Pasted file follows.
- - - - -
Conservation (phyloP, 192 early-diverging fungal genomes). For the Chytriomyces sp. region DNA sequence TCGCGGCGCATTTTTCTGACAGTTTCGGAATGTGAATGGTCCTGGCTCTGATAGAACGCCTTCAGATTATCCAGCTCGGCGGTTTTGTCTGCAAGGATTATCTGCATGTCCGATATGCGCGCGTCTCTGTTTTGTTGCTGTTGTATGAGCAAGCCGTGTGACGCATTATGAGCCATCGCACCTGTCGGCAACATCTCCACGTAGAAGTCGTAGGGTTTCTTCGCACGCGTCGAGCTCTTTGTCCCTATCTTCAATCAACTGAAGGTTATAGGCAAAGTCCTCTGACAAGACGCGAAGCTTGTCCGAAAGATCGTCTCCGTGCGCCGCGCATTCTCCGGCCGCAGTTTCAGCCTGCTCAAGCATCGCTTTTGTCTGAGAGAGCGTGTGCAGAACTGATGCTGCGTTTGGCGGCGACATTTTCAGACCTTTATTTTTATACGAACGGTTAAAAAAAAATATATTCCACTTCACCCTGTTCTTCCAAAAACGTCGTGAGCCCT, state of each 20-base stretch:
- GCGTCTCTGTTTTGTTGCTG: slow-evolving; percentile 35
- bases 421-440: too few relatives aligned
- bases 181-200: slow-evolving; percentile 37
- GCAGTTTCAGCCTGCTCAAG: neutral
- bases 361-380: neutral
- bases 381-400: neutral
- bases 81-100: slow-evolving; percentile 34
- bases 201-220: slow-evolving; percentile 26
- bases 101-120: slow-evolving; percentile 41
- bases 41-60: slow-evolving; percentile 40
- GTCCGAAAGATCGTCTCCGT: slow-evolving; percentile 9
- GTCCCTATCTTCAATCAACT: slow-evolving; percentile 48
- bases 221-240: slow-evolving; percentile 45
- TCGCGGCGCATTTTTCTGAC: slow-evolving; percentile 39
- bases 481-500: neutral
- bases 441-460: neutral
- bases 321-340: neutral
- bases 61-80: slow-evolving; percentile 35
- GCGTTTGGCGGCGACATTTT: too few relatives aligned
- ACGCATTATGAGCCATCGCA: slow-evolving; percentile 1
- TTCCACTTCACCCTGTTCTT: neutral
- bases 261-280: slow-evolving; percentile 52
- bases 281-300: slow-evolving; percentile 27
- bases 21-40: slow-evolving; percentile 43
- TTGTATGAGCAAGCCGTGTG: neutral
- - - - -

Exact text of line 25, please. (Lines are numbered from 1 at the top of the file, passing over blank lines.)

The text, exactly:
- bases 21-40: slow-evolving; percentile 43